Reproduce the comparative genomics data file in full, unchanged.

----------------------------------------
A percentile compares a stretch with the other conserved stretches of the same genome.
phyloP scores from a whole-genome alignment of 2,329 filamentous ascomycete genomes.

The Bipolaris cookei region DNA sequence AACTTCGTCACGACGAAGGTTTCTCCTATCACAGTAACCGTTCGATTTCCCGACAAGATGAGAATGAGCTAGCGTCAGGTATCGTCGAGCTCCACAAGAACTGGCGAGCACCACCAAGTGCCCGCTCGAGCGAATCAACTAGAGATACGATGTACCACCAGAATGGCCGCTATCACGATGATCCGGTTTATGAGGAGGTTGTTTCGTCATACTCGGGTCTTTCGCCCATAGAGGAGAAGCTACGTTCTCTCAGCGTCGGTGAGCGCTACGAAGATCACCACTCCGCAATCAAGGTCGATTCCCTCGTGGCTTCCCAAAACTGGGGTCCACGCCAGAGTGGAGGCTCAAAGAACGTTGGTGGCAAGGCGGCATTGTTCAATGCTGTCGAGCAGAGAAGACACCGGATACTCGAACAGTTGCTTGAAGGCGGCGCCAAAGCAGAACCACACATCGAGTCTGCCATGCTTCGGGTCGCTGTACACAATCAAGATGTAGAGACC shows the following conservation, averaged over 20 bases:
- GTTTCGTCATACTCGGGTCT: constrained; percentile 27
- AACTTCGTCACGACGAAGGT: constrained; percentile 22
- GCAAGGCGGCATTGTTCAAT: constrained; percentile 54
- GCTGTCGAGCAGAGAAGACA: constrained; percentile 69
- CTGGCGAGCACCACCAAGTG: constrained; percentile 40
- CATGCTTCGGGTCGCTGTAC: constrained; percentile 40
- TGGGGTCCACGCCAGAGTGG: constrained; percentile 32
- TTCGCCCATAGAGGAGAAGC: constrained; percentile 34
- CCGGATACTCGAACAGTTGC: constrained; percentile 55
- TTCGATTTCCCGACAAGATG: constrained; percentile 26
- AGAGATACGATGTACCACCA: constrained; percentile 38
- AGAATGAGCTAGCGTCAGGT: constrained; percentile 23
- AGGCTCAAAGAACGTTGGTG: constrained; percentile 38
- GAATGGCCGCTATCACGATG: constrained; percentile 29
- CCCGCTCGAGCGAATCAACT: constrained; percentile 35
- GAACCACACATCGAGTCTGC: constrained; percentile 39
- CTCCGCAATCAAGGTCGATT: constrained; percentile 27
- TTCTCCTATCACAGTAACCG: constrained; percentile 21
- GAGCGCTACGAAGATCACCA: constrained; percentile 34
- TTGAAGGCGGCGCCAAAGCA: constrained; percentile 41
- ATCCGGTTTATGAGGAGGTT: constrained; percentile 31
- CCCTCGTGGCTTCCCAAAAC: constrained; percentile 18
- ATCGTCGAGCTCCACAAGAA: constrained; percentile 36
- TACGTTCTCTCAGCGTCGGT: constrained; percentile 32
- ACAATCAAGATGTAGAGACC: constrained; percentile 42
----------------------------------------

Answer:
A percentile compares a stretch with the other conserved stretches of the same genome.
phyloP scores from a whole-genome alignment of 2,329 filamentous ascomycete genomes.

The Bipolaris cookei region DNA sequence AACTTCGTCACGACGAAGGTTTCTCCTATCACAGTAACCGTTCGATTTCCCGACAAGATGAGAATGAGCTAGCGTCAGGTATCGTCGAGCTCCACAAGAACTGGCGAGCACCACCAAGTGCCCGCTCGAGCGAATCAACTAGAGATACGATGTACCACCAGAATGGCCGCTATCACGATGATCCGGTTTATGAGGAGGTTGTTTCGTCATACTCGGGTCTTTCGCCCATAGAGGAGAAGCTACGTTCTCTCAGCGTCGGTGAGCGCTACGAAGATCACCACTCCGCAATCAAGGTCGATTCCCTCGTGGCTTCCCAAAACTGGGGTCCACGCCAGAGTGGAGGCTCAAAGAACGTTGGTGGCAAGGCGGCATTGTTCAATGCTGTCGAGCAGAGAAGACACCGGATACTCGAACAGTTGCTTGAAGGCGGCGCCAAAGCAGAACCACACATCGAGTCTGCCATGCTTCGGGTCGCTGTACACAATCAAGATGTAGAGACC shows the following conservation, averaged over 20 bases:
- GTTTCGTCATACTCGGGTCT: constrained; percentile 27
- AACTTCGTCACGACGAAGGT: constrained; percentile 22
- GCAAGGCGGCATTGTTCAAT: constrained; percentile 54
- GCTGTCGAGCAGAGAAGACA: constrained; percentile 69
- CTGGCGAGCACCACCAAGTG: constrained; percentile 40
- CATGCTTCGGGTCGCTGTAC: constrained; percentile 40
- TGGGGTCCACGCCAGAGTGG: constrained; percentile 32
- TTCGCCCATAGAGGAGAAGC: constrained; percentile 34
- CCGGATACTCGAACAGTTGC: constrained; percentile 55
- TTCGATTTCCCGACAAGATG: constrained; percentile 26
- AGAGATACGATGTACCACCA: constrained; percentile 38
- AGAATGAGCTAGCGTCAGGT: constrained; percentile 23
- AGGCTCAAAGAACGTTGGTG: constrained; percentile 38
- GAATGGCCGCTATCACGATG: constrained; percentile 29
- CCCGCTCGAGCGAATCAACT: constrained; percentile 35
- GAACCACACATCGAGTCTGC: constrained; percentile 39
- CTCCGCAATCAAGGTCGATT: constrained; percentile 27
- TTCTCCTATCACAGTAACCG: constrained; percentile 21
- GAGCGCTACGAAGATCACCA: constrained; percentile 34
- TTGAAGGCGGCGCCAAAGCA: constrained; percentile 41
- ATCCGGTTTATGAGGAGGTT: constrained; percentile 31
- CCCTCGTGGCTTCCCAAAAC: constrained; percentile 18
- ATCGTCGAGCTCCACAAGAA: constrained; percentile 36
- TACGTTCTCTCAGCGTCGGT: constrained; percentile 32
- ACAATCAAGATGTAGAGACC: constrained; percentile 42